- Rolls-Royce has revealed the second limited-production Droptail, after unveiling the first unit, called La Rose Noire, at Monterey Car Week.
- This Droptail, called Amethyst, draws inspiration from the purple gemstone with an ethereal paint job and real amethyst in the gauge cluster.
- It also features swaths of open-pore wood and purple-tinted carbon fiber.
This month at Monterey Car Week, Rolls-Royce pulled the covers off of an exclusive new convertible, the Droptail. Only four units of the V-12–powered two-door will be built, each with its own unique theme. The first example, called La Rose Noire, was painted a deep, seductive shade of red while the cabin featured 1063 pieces of wood trim in a geometric pattern. Now Rolls-Royce has revealed the second Droptail, named after the gemstone amethyst, that exhibits an exquisite purple paint job, acres of open-pore wood, and actual amethyst gems.
Rolls-Royce hasn’t published a price for the Droptail, but a previous bespoke project, the Boat Tail, cost north of $20 million. According to Rolls-Royce, the unnamed client ran a gemstone boutique before expanding into a multinational corporation. The customer collects jewels (along with cars and artwork) in their own private museum, so we imagine the multi-million-dollar price tag wasn’t a problem for this privileged individual. Amethyst is their son’s birthstone, serving as inspiration for the purple tones throughout the car.
The elegant paint job, however, draws upon the globe amaranth wildflower, which Rolls-Royce says “blooms in the desert near one of the client’s homes.” The light purple body features flecks of powdered aluminum to create a glistening finish while the hood is a darker hue, the contrast meant to represent different stages of the flower’s bloom. The polished aluminum 22-inch wheels also include a touch of purple paint, and the carbon fiber lower section of the body is finished in a unique chevron pattern with an amethyst tint.
Rolls-Royce broke from tradition with the Droptail’s grille, angling the vertical vanes inward for the first time. The Amethyst Droptail’s vanes are partially hand-brushed and partially hand-polished, with a dividing line separating the two finishes. The unusual process allegedly took 50 hours and was inspired by the brushed hands on a timepiece in the watch collection of the owner’s son. As on La Rose Noire, the lower air intake features an ornate, complex design with 202 hand-polished stainless steel rectangles, painted in the globe amaranth hue.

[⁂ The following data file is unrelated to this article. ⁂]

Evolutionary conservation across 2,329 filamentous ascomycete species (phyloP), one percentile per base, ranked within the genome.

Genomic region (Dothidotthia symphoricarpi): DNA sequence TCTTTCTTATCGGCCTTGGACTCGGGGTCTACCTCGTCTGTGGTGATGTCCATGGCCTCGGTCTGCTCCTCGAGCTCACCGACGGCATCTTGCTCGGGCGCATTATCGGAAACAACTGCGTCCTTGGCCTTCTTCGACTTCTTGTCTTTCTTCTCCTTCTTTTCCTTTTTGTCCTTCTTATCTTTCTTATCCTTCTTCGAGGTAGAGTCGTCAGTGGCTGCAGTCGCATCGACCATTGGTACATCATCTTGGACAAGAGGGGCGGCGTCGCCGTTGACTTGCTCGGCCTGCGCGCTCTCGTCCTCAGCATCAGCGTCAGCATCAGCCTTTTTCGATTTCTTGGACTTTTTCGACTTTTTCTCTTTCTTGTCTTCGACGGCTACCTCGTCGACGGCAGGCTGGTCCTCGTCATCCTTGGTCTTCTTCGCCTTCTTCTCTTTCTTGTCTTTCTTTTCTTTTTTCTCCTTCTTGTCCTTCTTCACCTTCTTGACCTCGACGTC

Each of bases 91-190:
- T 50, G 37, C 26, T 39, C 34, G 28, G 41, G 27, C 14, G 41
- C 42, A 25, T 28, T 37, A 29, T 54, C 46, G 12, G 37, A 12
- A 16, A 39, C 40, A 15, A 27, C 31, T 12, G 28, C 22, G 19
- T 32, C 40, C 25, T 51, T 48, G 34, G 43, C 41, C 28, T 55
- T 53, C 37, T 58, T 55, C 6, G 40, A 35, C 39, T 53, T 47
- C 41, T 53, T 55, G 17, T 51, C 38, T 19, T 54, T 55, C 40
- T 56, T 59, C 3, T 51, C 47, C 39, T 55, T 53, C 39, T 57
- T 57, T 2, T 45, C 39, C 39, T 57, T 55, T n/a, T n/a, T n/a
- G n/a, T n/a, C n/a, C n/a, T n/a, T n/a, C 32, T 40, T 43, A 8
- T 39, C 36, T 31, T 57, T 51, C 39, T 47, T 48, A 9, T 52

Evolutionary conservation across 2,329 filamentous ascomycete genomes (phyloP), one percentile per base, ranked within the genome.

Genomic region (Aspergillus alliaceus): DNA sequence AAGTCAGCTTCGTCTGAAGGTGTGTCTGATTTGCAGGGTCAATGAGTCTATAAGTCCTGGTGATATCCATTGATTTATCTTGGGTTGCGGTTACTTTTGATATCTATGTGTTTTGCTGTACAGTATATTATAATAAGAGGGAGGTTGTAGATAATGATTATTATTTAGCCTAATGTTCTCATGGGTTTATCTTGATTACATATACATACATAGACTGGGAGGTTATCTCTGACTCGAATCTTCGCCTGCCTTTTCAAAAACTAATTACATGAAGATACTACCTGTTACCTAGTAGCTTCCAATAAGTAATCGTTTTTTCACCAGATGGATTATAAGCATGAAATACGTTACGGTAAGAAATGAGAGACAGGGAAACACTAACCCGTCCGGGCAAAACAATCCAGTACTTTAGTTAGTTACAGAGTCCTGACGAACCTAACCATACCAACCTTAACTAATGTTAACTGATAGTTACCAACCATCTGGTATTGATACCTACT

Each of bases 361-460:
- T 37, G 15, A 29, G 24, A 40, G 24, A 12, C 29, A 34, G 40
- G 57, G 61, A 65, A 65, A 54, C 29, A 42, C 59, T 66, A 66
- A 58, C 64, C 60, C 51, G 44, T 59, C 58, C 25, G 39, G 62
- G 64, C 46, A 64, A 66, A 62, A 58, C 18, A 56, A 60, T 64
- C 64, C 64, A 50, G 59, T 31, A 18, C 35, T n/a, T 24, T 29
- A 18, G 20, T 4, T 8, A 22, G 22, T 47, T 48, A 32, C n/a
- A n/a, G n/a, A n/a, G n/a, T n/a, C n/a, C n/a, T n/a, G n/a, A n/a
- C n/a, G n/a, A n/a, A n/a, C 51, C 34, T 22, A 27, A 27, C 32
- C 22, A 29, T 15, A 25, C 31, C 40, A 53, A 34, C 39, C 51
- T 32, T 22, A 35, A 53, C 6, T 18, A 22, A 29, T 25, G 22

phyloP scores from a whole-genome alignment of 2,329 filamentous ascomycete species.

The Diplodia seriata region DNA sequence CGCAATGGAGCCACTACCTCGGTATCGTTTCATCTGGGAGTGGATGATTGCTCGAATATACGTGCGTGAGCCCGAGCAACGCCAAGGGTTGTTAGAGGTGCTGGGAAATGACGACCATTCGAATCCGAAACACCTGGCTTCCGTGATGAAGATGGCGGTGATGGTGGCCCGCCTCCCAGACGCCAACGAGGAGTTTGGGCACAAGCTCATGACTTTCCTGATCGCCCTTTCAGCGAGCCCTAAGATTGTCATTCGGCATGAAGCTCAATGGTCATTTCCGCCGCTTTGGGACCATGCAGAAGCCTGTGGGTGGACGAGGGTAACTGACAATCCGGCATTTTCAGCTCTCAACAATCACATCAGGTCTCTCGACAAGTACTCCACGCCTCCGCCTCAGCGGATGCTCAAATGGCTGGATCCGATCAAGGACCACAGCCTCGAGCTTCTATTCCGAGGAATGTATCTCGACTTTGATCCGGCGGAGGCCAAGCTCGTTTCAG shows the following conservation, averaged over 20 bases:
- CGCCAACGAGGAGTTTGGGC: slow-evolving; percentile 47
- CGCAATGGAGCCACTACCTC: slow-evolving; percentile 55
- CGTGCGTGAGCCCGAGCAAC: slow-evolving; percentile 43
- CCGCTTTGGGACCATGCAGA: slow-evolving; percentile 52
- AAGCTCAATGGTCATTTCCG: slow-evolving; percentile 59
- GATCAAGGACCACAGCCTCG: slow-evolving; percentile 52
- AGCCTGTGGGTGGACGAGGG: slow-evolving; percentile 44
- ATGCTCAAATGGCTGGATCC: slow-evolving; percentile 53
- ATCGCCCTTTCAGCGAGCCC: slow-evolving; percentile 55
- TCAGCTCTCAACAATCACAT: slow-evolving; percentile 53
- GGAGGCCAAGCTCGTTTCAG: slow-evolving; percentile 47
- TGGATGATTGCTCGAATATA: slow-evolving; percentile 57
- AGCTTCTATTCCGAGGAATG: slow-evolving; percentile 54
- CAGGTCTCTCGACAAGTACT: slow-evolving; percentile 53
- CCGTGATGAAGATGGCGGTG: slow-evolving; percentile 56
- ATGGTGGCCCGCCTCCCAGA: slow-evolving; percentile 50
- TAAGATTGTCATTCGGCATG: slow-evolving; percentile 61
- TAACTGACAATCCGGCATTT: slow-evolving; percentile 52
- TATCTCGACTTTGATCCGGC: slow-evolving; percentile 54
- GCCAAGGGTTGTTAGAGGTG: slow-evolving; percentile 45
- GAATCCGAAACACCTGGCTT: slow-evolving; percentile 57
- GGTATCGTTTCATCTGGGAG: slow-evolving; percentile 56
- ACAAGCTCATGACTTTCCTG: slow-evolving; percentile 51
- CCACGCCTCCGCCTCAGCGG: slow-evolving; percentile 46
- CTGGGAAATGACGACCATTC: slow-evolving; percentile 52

Perched atop the expansive hood, the Spirit of Ecstasy ornament sprouts out of amethyst cabochons, a term for when a gem is polished into a rounded form instead of faceted like the gems on many wedding rings. The Droptail comes with a removable hardtop roof and electrochromic glass that can switch between opaque with a purple tint to translucent with a hint of the Sand Dunes color.
The cabin is full of wood, with the client selecting a Calamander Light open-pore strain, which is meant to match the Sand Dunes leather accents. Rolls-Royce claims that sourcing wood that perfectly paired with the leather was a six-month undertaking. The tan leather appears on the seats and dashboard, contrasting with the main purple leather upholstery.
The wood extends from the dashboard down the door panels and to what Rolls-Royce calls the “aft deck,” clearly meant to emulate luxurious yachts, where the grain creates a dramatic V-shape. The wood was apparently tested for 8000 hours in temperatures ranging from 176 degrees to negative 22 degrees Fahrenheit, as well as extreme sunlight and rain exposure. Rolls-Royce says the deck also serves an aerodynamic role, claiming its the “world’s only ‘raw’ wooden surface that produces downforce on a new roadgoing motor car.”
The gauges echo the hood-mounted Spirit of Ecstasy, decorated with cabochon-style amethyst gems. The interior also includes woven leather floor mats, a reference, Rolls-Royce says, to the traditional weaving found in the souks, or Arab marketplaces, of the owner’s original home. Like La Rose Noire, the dashboard has a space for a unique watch, which the client commission from Vacheron Constantin, a Swiss manufacturer. The watch can be removed from its dashboard housing and worn.
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Associate News Editor
Caleb Miller began blogging about cars at 13 years old, and he realized his dream of writing for a car magazine after graduating from Carnegie Mellon University and joining the Car and Driver team. He loves quirky and obscure autos, aiming to one day own something bizarre like a Nissan S-Cargo, and is an avid motorsports fan.